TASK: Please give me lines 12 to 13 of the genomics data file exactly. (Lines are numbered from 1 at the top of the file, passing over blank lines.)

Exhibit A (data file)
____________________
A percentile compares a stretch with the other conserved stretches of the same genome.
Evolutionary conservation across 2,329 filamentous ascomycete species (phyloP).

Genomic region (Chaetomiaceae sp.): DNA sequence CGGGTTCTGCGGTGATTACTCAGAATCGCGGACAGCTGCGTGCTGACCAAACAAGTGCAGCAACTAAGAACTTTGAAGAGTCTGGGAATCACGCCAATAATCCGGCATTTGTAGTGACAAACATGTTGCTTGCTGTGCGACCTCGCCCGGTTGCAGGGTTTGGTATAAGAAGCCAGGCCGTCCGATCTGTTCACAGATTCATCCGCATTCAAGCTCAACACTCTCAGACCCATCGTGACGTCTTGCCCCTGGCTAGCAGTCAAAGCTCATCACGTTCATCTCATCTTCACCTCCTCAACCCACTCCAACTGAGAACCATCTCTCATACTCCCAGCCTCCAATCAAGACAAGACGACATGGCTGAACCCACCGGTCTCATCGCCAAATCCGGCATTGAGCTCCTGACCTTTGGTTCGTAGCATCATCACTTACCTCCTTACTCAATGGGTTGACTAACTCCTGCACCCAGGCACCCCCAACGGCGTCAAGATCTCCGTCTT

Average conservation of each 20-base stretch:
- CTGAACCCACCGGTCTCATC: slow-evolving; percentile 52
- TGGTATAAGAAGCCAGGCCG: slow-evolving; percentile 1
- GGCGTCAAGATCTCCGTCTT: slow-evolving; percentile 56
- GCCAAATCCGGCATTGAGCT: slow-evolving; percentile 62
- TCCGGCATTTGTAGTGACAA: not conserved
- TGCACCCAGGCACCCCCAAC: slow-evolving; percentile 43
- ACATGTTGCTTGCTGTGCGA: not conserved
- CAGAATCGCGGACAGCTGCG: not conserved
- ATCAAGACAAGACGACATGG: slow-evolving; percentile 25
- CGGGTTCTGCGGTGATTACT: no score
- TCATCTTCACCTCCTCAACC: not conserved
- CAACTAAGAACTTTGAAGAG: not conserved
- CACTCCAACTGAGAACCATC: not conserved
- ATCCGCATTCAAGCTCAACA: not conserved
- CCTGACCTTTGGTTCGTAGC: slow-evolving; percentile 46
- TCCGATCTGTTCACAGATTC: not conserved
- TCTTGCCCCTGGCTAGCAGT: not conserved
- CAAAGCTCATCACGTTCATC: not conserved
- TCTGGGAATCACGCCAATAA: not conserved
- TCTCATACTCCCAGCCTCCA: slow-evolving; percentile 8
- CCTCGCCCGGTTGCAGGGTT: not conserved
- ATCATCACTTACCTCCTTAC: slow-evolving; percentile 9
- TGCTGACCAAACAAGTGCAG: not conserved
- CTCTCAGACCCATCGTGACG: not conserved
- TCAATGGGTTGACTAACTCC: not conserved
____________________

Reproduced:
- CAGAATCGCGGACAGCTGCG: not conserved
- ATCAAGACAAGACGACATGG: slow-evolving; percentile 25